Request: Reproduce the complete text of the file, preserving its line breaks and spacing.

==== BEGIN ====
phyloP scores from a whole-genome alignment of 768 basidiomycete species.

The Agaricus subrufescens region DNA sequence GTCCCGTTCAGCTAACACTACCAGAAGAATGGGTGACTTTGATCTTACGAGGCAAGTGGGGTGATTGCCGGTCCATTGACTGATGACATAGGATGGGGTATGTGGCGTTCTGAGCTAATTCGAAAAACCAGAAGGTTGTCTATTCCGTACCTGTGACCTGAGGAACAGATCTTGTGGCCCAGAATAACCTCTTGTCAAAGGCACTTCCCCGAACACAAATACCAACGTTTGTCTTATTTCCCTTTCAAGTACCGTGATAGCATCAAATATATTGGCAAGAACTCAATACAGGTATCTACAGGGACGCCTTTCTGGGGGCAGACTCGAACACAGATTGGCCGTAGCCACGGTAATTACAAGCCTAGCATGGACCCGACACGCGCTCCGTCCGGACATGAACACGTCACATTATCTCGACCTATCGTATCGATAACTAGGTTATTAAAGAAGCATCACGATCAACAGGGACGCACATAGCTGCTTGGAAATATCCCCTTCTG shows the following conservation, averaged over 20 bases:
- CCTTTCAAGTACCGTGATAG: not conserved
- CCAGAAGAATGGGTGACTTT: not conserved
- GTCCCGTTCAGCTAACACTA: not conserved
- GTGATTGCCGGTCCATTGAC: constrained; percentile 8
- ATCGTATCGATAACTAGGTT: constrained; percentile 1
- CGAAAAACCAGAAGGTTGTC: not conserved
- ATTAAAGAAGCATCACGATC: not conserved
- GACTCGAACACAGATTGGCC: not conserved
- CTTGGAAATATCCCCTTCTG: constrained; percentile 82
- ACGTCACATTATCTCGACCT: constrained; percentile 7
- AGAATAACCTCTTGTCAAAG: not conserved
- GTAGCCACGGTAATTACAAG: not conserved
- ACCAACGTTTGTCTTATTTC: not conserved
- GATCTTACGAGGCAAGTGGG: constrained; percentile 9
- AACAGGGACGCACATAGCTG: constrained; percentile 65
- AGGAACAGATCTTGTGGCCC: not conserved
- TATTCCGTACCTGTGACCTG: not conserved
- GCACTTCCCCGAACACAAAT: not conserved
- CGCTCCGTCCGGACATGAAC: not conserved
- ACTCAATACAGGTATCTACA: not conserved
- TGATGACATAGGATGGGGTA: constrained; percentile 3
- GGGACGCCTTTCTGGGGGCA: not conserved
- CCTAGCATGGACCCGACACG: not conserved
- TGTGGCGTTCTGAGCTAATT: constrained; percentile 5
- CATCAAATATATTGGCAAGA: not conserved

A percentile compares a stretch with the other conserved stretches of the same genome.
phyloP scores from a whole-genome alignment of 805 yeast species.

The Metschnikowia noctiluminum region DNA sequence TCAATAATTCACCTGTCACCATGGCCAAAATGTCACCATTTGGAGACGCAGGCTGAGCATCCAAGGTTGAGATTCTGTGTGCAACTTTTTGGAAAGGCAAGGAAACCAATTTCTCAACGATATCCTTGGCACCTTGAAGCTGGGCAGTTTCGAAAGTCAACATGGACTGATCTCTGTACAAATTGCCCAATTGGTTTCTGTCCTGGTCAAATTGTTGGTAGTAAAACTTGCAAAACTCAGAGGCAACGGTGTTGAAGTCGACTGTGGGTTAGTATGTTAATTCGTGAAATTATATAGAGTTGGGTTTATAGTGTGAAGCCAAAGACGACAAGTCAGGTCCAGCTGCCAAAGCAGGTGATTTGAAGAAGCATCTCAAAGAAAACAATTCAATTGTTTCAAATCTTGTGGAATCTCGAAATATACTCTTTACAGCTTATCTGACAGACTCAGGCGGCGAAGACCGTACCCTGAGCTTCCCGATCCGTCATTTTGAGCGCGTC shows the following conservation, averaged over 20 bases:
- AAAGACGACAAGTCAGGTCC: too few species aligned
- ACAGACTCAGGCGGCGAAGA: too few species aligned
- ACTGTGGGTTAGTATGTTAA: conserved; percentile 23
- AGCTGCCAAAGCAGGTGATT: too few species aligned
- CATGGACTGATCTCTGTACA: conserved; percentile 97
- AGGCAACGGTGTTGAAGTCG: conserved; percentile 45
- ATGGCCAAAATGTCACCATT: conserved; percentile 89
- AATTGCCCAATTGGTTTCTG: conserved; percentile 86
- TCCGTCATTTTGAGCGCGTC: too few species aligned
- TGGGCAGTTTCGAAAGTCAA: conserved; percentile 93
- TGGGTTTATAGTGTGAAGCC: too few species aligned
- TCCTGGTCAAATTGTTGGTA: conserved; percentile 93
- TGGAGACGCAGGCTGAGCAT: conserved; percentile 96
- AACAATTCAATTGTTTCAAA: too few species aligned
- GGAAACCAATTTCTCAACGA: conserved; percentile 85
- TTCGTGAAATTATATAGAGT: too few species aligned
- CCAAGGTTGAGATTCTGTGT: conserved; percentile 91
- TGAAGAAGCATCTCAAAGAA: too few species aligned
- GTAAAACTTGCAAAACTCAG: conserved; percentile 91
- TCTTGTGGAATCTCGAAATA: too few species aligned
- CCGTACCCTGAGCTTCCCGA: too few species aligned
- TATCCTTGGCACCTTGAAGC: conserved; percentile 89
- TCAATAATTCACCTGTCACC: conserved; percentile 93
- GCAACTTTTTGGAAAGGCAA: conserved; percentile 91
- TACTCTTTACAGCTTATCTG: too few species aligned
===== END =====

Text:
phyloP scores from a whole-genome alignment of 768 basidiomycete species.

The Agaricus subrufescens region DNA sequence GTCCCGTTCAGCTAACACTACCAGAAGAATGGGTGACTTTGATCTTACGAGGCAAGTGGGGTGATTGCCGGTCCATTGACTGATGACATAGGATGGGGTATGTGGCGTTCTGAGCTAATTCGAAAAACCAGAAGGTTGTCTATTCCGTACCTGTGACCTGAGGAACAGATCTTGTGGCCCAGAATAACCTCTTGTCAAAGGCACTTCCCCGAACACAAATACCAACGTTTGTCTTATTTCCCTTTCAAGTACCGTGATAGCATCAAATATATTGGCAAGAACTCAATACAGGTATCTACAGGGACGCCTTTCTGGGGGCAGACTCGAACACAGATTGGCCGTAGCCACGGTAATTACAAGCCTAGCATGGACCCGACACGCGCTCCGTCCGGACATGAACACGTCACATTATCTCGACCTATCGTATCGATAACTAGGTTATTAAAGAAGCATCACGATCAACAGGGACGCACATAGCTGCTTGGAAATATCCCCTTCTG shows the following conservation, averaged over 20 bases:
- CCTTTCAAGTACCGTGATAG: not conserved
- CCAGAAGAATGGGTGACTTT: not conserved
- GTCCCGTTCAGCTAACACTA: not conserved
- GTGATTGCCGGTCCATTGAC: constrained; percentile 8
- ATCGTATCGATAACTAGGTT: constrained; percentile 1
- CGAAAAACCAGAAGGTTGTC: not conserved
- ATTAAAGAAGCATCACGATC: not conserved
- GACTCGAACACAGATTGGCC: not conserved
- CTTGGAAATATCCCCTTCTG: constrained; percentile 82
- ACGTCACATTATCTCGACCT: constrained; percentile 7
- AGAATAACCTCTTGTCAAAG: not conserved
- GTAGCCACGGTAATTACAAG: not conserved
- ACCAACGTTTGTCTTATTTC: not conserved
- GATCTTACGAGGCAAGTGGG: constrained; percentile 9
- AACAGGGACGCACATAGCTG: constrained; percentile 65
- AGGAACAGATCTTGTGGCCC: not conserved
- TATTCCGTACCTGTGACCTG: not conserved
- GCACTTCCCCGAACACAAAT: not conserved
- CGCTCCGTCCGGACATGAAC: not conserved
- ACTCAATACAGGTATCTACA: not conserved
- TGATGACATAGGATGGGGTA: constrained; percentile 3
- GGGACGCCTTTCTGGGGGCA: not conserved
- CCTAGCATGGACCCGACACG: not conserved
- TGTGGCGTTCTGAGCTAATT: constrained; percentile 5
- CATCAAATATATTGGCAAGA: not conserved

A percentile compares a stretch with the other conserved stretches of the same genome.
phyloP scores from a whole-genome alignment of 805 yeast species.

The Metschnikowia noctiluminum region DNA sequence TCAATAATTCACCTGTCACCATGGCCAAAATGTCACCATTTGGAGACGCAGGCTGAGCATCCAAGGTTGAGATTCTGTGTGCAACTTTTTGGAAAGGCAAGGAAACCAATTTCTCAACGATATCCTTGGCACCTTGAAGCTGGGCAGTTTCGAAAGTCAACATGGACTGATCTCTGTACAAATTGCCCAATTGGTTTCTGTCCTGGTCAAATTGTTGGTAGTAAAACTTGCAAAACTCAGAGGCAACGGTGTTGAAGTCGACTGTGGGTTAGTATGTTAATTCGTGAAATTATATAGAGTTGGGTTTATAGTGTGAAGCCAAAGACGACAAGTCAGGTCCAGCTGCCAAAGCAGGTGATTTGAAGAAGCATCTCAAAGAAAACAATTCAATTGTTTCAAATCTTGTGGAATCTCGAAATATACTCTTTACAGCTTATCTGACAGACTCAGGCGGCGAAGACCGTACCCTGAGCTTCCCGATCCGTCATTTTGAGCGCGTC shows the following conservation, averaged over 20 bases:
- AAAGACGACAAGTCAGGTCC: too few species aligned
- ACAGACTCAGGCGGCGAAGA: too few species aligned
- ACTGTGGGTTAGTATGTTAA: conserved; percentile 23
- AGCTGCCAAAGCAGGTGATT: too few species aligned
- CATGGACTGATCTCTGTACA: conserved; percentile 97
- AGGCAACGGTGTTGAAGTCG: conserved; percentile 45
- ATGGCCAAAATGTCACCATT: conserved; percentile 89
- AATTGCCCAATTGGTTTCTG: conserved; percentile 86
- TCCGTCATTTTGAGCGCGTC: too few species aligned
- TGGGCAGTTTCGAAAGTCAA: conserved; percentile 93
- TGGGTTTATAGTGTGAAGCC: too few species aligned
- TCCTGGTCAAATTGTTGGTA: conserved; percentile 93
- TGGAGACGCAGGCTGAGCAT: conserved; percentile 96
- AACAATTCAATTGTTTCAAA: too few species aligned
- GGAAACCAATTTCTCAACGA: conserved; percentile 85
- TTCGTGAAATTATATAGAGT: too few species aligned
- CCAAGGTTGAGATTCTGTGT: conserved; percentile 91
- TGAAGAAGCATCTCAAAGAA: too few species aligned
- GTAAAACTTGCAAAACTCAG: conserved; percentile 91
- TCTTGTGGAATCTCGAAATA: too few species aligned
- CCGTACCCTGAGCTTCCCGA: too few species aligned
- TATCCTTGGCACCTTGAAGC: conserved; percentile 89
- TCAATAATTCACCTGTCACC: conserved; percentile 93
- GCAACTTTTTGGAAAGGCAA: conserved; percentile 91
- TACTCTTTACAGCTTATCTG: too few species aligned